Academic journal article Perception and Psychophysics

What Influences Visual Search Efficiency? Disentangling Contributions of Preattentive and Postattentive Processes

Academic journal article Perception and Psychophysics

What Influences Visual Search Efficiency? Disentangling Contributions of Preattentive and Postattentive Processes

Article excerpt

The present experiments introduce a new search technique for disentangling contributions of preattentive guidance and postattentive template matching to search efficiency. Participants performed searches (for negative or positive faces in Experiment 1; pop-out search in Experiment 2; conjunction search in Experiment 3) under either standard viewing conditions or a new restricted viewing condition in which items were occluded by black placeholders and revealed only when a participant moved the mouse pointer over the black square. Under full viewing conditions, search performance can be aided by both preattentive and postattentive mechanisms, whereas the mouse-contingent search relies solely on postattentive template-matching processes. Results demonstrate the utility of this new methodology for distinguishing contributions of preattentive guidance and postattentive template-matching processes in ambiguous search situations. Furthermore, application of the new restricting viewing method to search for emotionally expressive faces suggested that emotional information is processed preattentively and influences the allocation of focal attention.

Visual search is a common, everyday activity. Indeed, the act of searching only becomes salient to us when search is difficult thus requiring effort and time for us to find the object of our search. Other times, we do not even notice that we have searched, because the object we are looking for just "pops out" of its surroundings. Understanding the basic mechanisms that underlie visual search has been a focus of considerable research (e.g., Duncan & Humphreys, 1989; Treisman & Gelade, 1980; Wolfe, 1994). Perhaps the most dominant view that has emerged from laboratory studies is that the efficiency of visual search depends on two distinct yet interrelated processes-namely, (1) preattentive processing, which is the processing of objects prior to attentional selection (i.e., unattended objects), and (2) postattentive processing, which is the processing of objects within the focus of attention (i.e., attended objects). Search performance is typically thought to be determined by some combination of these two processes and, as such, in many search situations, it has proven difficult to isolate the distinct contributions of the two processes.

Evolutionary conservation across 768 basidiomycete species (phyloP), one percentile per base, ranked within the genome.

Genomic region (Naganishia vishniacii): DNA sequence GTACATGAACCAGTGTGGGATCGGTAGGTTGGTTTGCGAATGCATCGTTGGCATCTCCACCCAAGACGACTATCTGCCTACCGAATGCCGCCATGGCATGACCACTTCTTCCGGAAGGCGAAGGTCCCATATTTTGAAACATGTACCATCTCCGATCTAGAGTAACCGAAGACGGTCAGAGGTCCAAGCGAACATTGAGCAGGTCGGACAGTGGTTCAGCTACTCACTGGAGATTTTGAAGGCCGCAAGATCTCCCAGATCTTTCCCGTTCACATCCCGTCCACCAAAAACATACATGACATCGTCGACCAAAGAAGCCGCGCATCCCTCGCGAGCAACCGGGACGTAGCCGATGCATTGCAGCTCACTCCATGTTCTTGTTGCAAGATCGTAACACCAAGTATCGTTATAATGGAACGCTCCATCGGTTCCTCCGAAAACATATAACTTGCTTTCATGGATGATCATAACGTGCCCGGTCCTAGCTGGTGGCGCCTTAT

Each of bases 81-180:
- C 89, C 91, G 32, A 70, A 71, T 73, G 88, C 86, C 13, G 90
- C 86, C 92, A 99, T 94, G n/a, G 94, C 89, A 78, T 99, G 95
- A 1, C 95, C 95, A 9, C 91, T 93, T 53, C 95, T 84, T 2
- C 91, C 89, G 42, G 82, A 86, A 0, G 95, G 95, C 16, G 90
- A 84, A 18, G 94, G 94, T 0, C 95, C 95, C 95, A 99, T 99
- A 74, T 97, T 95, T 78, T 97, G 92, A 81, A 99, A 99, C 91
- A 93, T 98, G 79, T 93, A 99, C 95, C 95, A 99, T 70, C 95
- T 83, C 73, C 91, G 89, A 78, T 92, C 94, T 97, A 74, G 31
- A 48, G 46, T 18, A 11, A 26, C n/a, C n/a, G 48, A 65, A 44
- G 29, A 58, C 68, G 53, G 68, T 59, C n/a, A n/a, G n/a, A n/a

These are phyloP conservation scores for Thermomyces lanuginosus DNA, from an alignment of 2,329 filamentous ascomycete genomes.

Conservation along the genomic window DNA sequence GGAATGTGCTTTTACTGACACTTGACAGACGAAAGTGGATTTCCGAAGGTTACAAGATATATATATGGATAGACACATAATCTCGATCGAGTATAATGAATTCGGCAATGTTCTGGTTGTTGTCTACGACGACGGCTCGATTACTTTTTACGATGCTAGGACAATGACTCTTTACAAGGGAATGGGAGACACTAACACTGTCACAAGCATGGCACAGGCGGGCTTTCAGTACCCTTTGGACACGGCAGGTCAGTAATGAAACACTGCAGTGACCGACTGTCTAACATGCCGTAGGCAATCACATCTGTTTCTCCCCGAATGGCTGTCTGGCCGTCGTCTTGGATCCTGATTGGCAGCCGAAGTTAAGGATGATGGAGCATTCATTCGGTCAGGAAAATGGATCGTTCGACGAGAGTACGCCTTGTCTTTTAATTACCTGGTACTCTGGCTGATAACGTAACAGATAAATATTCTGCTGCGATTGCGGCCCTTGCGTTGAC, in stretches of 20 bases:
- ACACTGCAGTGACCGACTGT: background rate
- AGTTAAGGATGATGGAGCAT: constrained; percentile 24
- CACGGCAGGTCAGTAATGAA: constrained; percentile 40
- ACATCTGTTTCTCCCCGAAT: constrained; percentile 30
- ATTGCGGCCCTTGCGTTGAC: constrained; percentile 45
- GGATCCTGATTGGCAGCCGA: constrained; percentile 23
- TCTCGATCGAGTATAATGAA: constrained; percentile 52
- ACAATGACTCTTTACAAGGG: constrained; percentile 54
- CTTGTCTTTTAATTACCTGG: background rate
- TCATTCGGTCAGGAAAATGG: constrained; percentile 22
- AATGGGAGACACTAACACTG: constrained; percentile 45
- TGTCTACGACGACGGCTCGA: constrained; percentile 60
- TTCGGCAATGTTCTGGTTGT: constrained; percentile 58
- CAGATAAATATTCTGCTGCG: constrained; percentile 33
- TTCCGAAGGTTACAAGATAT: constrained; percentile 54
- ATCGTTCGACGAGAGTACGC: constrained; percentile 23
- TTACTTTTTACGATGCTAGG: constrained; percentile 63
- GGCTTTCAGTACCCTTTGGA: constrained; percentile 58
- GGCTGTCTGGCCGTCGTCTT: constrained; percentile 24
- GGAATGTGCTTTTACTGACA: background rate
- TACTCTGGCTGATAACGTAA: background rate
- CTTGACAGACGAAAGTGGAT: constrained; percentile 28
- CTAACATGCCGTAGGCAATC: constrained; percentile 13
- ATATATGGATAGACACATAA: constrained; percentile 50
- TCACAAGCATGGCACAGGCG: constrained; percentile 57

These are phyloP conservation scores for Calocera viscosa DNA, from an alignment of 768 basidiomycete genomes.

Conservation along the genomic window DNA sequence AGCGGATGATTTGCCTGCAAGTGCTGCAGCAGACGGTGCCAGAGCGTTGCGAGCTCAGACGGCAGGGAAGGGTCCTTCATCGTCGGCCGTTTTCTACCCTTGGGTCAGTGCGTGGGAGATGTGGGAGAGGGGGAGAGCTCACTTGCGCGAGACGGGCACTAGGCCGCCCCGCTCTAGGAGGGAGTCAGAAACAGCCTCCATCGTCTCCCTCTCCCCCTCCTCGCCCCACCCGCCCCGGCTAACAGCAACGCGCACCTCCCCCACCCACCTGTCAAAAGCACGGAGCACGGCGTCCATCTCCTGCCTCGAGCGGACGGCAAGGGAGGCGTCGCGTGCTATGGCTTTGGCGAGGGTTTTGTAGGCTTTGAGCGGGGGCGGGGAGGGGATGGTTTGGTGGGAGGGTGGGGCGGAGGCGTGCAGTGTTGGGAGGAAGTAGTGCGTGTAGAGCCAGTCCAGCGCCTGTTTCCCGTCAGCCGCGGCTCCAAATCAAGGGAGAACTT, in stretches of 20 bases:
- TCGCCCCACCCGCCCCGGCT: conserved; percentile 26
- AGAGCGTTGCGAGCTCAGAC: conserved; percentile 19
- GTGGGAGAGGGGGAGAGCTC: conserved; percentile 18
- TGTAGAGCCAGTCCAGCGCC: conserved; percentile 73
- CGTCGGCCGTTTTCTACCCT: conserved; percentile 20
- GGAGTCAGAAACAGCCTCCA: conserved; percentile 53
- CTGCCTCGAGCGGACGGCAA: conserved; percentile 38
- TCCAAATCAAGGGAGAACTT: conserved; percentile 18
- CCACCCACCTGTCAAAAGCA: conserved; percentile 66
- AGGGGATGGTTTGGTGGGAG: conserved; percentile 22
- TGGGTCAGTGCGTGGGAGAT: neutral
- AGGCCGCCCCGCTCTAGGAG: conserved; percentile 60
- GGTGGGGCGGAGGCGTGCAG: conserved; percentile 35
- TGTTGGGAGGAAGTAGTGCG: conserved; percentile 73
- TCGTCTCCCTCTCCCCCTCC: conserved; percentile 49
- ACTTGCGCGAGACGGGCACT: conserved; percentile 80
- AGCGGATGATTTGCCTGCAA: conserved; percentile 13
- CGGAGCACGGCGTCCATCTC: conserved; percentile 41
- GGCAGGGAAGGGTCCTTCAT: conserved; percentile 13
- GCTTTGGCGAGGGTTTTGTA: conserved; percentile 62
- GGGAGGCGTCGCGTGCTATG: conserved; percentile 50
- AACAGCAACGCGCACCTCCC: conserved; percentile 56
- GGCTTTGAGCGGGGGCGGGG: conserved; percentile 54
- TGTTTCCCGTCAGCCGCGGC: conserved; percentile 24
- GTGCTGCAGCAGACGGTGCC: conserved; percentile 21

In the present article, we develop a new methodology designed to separate the contribution of preattentive and postattentive processes during search. This procedure extends die moving-window technique developed in studies of reading (McConkie & Rayner, 1975; Rayner, 1995, 1998) and visual search (Gilchrist North, & Hood, 2001; Thomas et al., 2006; van Diepen & d' Ydewalle, 2003). Specifically, we compared performance in a standard visual search task in which target and distractors were presented simultaneously in full view, with performance in a modified visual-search task, in which die search items were occluded by black squares and participants had to move the mouse pointer over the black square to reveal the object underneath. To illustrate the utility of tins metiiodology, we applied the procedure in a context in which the relative contributions of preattentive guidance and postattentive processing have been contentious-namely, search for faces expressing positive and negative emotions. To further explore the boundary conditions of the novel methodology, we also applied it to a simple feature search, as well as an inefficient conjunction search.

Measuring the Mechanisms Underlying Visual Search

In the laboratory, the mechanisms underlying visual search have been examined using a variety of different search tasks. In a typical search task, participants are shown displays consisting of a target item embedded among a varying number of distractor items. Their task is to find the target as fast and as accurately as possible. By varying the number of distractors in the display (i.e., set size), it is possible to plot a search function relating the time to detect a target to the number of items in the display. …

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